Abraham Lincoln, on the other hand, argued that the nation cannot survive as half slave and half Free states and emphasized on federal intervention for the gradual extinction of slavery. However, Lincoln “preferred gradual emancipation and the compensation of slave owners for their lost property to immediate abolition” (Bordewich, 2008, p. 63). Lincoln’s seven public debates with Douglas clearly demonstrate his views on slavery within the nation. Lincoln’s oft-quoted statements such as “a house divided against itself cannot stand;” “this government cannot endure permanently, half slave and half free;” and “there is no reason in the world why the negro is not entitled to all the natural rights enumerated in the Declaration of Independence,—the right to life, liberty, and the pursuit of happiness” reveal his incessant thirst to wipe out the evil of slavery from the American society (Voelker, 2006, p. 1-2). Unlike Douglas Lincoln regarded slavery as a moral issue and he firmly believed that Douglas’ doctrine of popular sovereignty would lead to more slave states.
John Brown was a strong abolitionist who sought to put an end to slavery through armed revolutions. He organized black slaves, formed the League of Gileadites, gave his land to fugitive slaves, and protected escaped slaves (People & Events, 1998). He became the leader of antislavery guerrillas and attacked proslavery towns. However, his army was defeated during his raid of the federal arsenal at Harpers Ferry, Virginia on October 16, 1859. During his trial John Brown made a heroic speech where he stated that he was ready to forfeit his life for the “furtherance of the ends of justice” for the millions of slaves in the country “whose rights are disregarded by wicked, cruel, and unjust enactments” (People & Events, 1998). It can thus be seen that John Brown was an ardent anti-slavery activist even though the means through which he wished to achieve his goals were bloody and undemocratic.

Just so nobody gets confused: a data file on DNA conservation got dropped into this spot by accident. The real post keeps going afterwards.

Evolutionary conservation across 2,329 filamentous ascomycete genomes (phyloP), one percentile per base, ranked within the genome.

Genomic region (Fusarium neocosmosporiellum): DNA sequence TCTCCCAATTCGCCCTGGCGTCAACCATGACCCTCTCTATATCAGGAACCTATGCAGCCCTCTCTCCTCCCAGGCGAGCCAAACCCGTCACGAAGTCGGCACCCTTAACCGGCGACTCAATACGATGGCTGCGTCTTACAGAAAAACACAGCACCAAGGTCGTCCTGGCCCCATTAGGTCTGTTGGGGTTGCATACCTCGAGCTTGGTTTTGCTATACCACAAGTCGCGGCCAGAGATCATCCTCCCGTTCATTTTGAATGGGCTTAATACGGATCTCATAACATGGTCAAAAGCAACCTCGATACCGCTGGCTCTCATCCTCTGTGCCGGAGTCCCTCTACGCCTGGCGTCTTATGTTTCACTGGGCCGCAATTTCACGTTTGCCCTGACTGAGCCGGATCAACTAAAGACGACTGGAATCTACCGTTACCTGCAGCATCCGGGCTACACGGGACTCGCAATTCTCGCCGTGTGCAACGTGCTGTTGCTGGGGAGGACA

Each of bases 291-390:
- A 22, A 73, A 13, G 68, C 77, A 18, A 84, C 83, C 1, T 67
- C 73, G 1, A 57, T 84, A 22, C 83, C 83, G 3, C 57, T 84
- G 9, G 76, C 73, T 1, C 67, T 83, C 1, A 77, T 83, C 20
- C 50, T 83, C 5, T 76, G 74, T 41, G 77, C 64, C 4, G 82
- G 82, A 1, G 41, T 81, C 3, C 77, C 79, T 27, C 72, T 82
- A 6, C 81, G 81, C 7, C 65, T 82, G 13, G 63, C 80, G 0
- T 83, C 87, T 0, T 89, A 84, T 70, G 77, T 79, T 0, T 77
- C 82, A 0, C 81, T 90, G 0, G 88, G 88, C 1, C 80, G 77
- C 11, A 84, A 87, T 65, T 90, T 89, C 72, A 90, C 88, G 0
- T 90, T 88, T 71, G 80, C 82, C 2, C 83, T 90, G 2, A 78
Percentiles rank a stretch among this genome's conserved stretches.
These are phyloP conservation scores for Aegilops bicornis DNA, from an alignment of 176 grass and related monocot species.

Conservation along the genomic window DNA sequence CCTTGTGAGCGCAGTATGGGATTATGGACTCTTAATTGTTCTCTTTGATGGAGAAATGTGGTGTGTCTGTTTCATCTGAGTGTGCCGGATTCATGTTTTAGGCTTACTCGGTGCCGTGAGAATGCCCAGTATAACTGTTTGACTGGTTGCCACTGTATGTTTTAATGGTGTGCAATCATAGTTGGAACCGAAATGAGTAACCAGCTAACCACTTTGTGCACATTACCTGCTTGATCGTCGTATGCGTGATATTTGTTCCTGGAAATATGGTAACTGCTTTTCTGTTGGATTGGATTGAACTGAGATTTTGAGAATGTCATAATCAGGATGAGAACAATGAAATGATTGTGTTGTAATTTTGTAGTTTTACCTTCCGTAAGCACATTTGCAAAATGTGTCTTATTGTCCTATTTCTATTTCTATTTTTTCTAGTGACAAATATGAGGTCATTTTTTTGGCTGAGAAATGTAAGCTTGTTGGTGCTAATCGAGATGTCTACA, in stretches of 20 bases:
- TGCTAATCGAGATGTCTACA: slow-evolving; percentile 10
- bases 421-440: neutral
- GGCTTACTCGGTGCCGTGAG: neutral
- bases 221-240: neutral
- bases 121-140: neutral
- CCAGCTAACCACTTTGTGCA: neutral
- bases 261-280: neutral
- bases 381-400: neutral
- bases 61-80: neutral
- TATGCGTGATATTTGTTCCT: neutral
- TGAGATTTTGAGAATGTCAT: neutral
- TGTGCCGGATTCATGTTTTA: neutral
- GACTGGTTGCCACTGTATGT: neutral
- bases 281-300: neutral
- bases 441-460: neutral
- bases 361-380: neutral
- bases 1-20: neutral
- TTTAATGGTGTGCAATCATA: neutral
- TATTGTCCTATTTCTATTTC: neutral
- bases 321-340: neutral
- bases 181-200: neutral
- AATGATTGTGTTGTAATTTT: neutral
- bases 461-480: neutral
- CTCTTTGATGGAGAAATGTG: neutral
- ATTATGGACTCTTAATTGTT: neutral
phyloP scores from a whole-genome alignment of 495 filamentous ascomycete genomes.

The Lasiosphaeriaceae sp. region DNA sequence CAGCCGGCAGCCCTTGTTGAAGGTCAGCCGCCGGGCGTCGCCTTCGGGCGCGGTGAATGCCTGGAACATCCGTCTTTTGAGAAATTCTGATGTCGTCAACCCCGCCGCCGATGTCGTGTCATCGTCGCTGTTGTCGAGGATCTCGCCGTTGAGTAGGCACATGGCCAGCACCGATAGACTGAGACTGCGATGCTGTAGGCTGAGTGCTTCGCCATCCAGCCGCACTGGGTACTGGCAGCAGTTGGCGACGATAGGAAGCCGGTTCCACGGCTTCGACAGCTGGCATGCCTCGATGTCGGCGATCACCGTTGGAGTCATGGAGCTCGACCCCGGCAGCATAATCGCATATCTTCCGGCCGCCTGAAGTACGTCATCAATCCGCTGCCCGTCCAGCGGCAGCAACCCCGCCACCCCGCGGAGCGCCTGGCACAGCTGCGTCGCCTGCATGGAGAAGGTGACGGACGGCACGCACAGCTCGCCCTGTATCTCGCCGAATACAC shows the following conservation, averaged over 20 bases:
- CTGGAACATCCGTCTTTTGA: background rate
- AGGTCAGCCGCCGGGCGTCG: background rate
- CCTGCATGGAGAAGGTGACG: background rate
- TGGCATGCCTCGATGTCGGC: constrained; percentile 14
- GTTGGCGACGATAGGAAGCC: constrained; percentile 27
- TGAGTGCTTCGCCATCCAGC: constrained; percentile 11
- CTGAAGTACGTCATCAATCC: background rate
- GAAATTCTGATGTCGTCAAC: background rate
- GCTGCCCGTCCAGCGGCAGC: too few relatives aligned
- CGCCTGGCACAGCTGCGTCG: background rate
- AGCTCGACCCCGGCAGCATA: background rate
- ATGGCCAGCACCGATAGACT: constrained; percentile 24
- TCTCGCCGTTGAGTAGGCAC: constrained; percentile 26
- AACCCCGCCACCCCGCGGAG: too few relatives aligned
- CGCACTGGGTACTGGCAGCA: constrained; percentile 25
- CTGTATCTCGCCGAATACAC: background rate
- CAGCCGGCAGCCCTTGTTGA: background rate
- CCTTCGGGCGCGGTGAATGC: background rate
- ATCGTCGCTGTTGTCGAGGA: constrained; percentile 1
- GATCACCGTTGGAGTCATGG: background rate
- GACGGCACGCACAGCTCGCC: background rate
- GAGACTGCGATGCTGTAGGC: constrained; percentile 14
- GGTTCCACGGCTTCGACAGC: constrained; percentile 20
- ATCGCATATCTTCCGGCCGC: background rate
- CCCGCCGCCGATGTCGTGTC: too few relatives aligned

To conclude, it can be stated that Abraham Lincoln’s views on slavery and the way he abolished slavery from the nation are commendable and praiseworthy. While no one doubts about the sincerity of Stephen Douglas’s anti-slavery initiatives his views were aimed at compromising rather than finding out a permanent solution to the issue. Similarly, even though John Brown is regarded as a martyr of abolition of slavery by African Americans his armed revolutions were inadequate to bring about a positive outcome. Abraham Lincoln, on the other hand, resorted to a middle path-a moderate abolitionist point of view that aimed at the complete eradication of slavery through gradual emancipation initiatives.

References
Bordewich, F.M. (2008). Face the nation. Smithsonian. Retrieved 9 March 2014, from http://www.mpsaz.org/rmhs/staff/jxcollums/class1/ap2/files/lincoln-douglas_debates.pdf
Miller, C.A. (2008). Frederick Douglass American Hero: And International Icon of the Nineteenth Century. USA: Xlibris Corporation.
People & Events: John Brown 1800 – 1859. (1998). Africans in America. WGBH educational Foundation. Retrieved 9 March 2014, from http://www.pbs.org/wgbh/aia/part4/4p1550.html
Voelker, D.J. (2006). Abraham Lincoln on Slavery and Freedom 1858–1860. Retrieved 9 March 2014, from http://www.historytools.org/sources/lincoln-slavery.pdf Read More